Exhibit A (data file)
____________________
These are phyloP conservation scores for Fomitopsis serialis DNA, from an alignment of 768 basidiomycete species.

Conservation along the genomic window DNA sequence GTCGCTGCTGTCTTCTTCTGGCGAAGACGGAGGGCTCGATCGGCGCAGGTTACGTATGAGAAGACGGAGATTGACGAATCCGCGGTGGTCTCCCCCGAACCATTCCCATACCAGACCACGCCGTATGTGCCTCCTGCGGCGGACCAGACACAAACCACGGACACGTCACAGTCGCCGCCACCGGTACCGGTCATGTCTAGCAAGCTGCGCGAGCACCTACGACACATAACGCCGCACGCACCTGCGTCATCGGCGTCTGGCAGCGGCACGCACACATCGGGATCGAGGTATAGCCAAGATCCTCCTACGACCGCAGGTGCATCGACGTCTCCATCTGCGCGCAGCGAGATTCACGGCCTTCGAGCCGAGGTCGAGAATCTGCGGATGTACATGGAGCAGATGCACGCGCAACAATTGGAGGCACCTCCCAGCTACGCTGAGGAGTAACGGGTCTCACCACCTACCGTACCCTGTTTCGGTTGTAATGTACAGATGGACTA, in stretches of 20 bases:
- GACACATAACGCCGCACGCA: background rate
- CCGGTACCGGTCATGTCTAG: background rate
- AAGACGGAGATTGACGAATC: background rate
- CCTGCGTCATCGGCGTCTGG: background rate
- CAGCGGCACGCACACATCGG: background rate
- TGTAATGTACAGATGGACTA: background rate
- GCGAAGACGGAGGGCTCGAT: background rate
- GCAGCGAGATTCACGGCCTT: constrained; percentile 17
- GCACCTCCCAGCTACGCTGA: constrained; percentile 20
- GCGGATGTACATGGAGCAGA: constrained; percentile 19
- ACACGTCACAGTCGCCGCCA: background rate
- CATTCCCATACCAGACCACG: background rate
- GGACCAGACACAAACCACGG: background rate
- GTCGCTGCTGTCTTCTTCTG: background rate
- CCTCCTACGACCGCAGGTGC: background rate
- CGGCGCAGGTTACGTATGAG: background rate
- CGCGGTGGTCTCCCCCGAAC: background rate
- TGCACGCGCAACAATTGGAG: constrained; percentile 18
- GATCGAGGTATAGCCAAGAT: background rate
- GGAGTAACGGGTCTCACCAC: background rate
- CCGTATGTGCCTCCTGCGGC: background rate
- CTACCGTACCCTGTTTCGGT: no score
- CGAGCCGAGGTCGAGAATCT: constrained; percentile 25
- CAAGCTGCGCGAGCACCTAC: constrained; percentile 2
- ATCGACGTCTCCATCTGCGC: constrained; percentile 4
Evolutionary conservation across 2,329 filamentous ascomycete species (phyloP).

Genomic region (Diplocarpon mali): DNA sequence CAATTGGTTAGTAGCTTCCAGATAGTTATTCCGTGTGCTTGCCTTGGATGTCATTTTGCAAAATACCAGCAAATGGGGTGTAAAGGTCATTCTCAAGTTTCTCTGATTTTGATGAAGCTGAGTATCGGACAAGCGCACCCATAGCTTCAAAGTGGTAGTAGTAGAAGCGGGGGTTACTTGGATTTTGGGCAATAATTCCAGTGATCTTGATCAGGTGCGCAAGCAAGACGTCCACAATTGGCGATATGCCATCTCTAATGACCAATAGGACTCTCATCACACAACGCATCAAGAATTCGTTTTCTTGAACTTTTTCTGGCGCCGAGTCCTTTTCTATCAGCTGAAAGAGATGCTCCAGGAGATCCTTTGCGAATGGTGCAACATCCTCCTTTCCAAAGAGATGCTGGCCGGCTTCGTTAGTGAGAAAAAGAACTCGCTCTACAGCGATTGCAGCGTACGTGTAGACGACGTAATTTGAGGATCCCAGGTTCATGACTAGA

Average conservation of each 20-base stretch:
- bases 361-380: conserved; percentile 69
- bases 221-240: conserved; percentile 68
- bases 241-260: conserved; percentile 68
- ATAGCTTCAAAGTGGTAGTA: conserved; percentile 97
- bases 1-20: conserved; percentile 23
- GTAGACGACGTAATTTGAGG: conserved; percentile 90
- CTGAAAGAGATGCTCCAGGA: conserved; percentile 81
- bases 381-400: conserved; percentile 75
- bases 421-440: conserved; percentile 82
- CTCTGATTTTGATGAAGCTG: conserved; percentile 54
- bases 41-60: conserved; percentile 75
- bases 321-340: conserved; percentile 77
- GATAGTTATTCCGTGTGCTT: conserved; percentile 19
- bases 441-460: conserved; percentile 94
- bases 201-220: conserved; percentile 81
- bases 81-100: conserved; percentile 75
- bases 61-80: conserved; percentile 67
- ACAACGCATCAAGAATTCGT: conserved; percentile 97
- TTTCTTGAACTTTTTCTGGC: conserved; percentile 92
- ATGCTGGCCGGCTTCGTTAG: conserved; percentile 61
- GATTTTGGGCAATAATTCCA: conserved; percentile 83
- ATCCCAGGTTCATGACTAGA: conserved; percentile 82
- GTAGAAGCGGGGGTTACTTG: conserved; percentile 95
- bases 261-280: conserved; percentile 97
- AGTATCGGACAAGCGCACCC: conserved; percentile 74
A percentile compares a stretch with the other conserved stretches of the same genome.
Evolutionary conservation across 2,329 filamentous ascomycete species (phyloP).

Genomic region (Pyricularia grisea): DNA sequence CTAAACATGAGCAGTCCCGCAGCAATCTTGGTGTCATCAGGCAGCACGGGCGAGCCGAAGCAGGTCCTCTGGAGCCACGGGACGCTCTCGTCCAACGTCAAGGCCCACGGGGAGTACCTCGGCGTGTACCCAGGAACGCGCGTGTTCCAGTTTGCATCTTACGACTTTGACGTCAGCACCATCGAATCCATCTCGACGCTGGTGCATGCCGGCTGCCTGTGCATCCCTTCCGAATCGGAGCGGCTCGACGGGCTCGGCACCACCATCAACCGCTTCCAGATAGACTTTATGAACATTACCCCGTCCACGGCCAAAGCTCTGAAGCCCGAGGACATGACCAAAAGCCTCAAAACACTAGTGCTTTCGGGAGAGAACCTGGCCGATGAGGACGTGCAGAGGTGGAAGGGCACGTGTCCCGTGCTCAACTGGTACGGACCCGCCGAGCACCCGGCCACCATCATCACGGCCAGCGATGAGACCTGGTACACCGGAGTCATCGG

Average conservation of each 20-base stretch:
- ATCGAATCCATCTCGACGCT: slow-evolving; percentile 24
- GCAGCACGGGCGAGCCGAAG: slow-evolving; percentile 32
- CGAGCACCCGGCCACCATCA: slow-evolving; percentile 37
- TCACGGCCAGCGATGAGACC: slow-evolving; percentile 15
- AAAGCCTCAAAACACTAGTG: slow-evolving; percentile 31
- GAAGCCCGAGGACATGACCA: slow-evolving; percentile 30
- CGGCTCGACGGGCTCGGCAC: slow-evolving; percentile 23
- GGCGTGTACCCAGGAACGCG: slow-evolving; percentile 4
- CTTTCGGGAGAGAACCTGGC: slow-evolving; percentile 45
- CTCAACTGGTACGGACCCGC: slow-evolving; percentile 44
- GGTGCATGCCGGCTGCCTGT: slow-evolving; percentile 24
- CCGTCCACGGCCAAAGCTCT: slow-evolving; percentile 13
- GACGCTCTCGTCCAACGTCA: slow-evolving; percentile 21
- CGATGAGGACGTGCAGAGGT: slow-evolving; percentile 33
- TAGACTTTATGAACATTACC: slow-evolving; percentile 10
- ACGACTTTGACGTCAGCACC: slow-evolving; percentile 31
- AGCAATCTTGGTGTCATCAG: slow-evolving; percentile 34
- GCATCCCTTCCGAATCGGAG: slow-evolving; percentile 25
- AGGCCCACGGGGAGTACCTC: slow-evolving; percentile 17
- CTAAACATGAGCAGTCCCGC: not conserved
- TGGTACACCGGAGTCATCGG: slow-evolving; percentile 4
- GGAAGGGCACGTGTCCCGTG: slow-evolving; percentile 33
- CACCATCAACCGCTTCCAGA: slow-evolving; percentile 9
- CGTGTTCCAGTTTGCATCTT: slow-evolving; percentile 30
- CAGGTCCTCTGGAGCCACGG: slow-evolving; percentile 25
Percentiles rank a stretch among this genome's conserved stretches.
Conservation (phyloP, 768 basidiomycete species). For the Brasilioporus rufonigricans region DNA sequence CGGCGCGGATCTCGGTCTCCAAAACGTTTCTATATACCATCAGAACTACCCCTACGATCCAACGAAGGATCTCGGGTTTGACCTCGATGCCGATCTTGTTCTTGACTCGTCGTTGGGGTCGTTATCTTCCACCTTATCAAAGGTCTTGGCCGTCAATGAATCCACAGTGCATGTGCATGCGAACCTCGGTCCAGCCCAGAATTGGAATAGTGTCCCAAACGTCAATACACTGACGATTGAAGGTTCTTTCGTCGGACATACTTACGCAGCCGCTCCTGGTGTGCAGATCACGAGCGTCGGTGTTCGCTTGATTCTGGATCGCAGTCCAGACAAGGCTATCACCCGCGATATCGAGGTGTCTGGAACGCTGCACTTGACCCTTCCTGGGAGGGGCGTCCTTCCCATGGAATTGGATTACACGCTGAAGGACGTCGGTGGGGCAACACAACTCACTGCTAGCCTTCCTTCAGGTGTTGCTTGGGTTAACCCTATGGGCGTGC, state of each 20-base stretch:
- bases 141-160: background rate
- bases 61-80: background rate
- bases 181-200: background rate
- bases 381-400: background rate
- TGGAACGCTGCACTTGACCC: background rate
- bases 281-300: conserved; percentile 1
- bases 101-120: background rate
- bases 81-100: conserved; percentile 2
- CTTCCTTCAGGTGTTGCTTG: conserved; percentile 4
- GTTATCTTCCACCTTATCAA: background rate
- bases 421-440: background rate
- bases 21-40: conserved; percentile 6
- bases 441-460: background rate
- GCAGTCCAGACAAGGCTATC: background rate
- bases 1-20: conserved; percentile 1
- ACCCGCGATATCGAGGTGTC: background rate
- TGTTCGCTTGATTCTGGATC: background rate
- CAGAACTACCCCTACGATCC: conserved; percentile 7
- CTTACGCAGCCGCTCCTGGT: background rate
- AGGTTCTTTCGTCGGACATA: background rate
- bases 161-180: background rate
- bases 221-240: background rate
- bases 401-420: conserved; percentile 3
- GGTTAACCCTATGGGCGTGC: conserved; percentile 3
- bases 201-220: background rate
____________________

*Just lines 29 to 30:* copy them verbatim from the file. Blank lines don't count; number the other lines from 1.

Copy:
Genomic region (Diplocarpon mali): DNA sequence CAATTGGTTAGTAGCTTCCAGATAGTTATTCCGTGTGCTTGCCTTGGATGTCATTTTGCAAAATACCAGCAAATGGGGTGTAAAGGTCATTCTCAAGTTTCTCTGATTTTGATGAAGCTGAGTATCGGACAAGCGCACCCATAGCTTCAAAGTGGTAGTAGTAGAAGCGGGGGTTACTTGGATTTTGGGCAATAATTCCAGTGATCTTGATCAGGTGCGCAAGCAAGACGTCCACAATTGGCGATATGCCATCTCTAATGACCAATAGGACTCTCATCACACAACGCATCAAGAATTCGTTTTCTTGAACTTTTTCTGGCGCCGAGTCCTTTTCTATCAGCTGAAAGAGATGCTCCAGGAGATCCTTTGCGAATGGTGCAACATCCTCCTTTCCAAAGAGATGCTGGCCGGCTTCGTTAGTGAGAAAAAGAACTCGCTCTACAGCGATTGCAGCGTACGTGTAGACGACGTAATTTGAGGATCCCAGGTTCATGACTAGA

Average conservation of each 20-base stretch: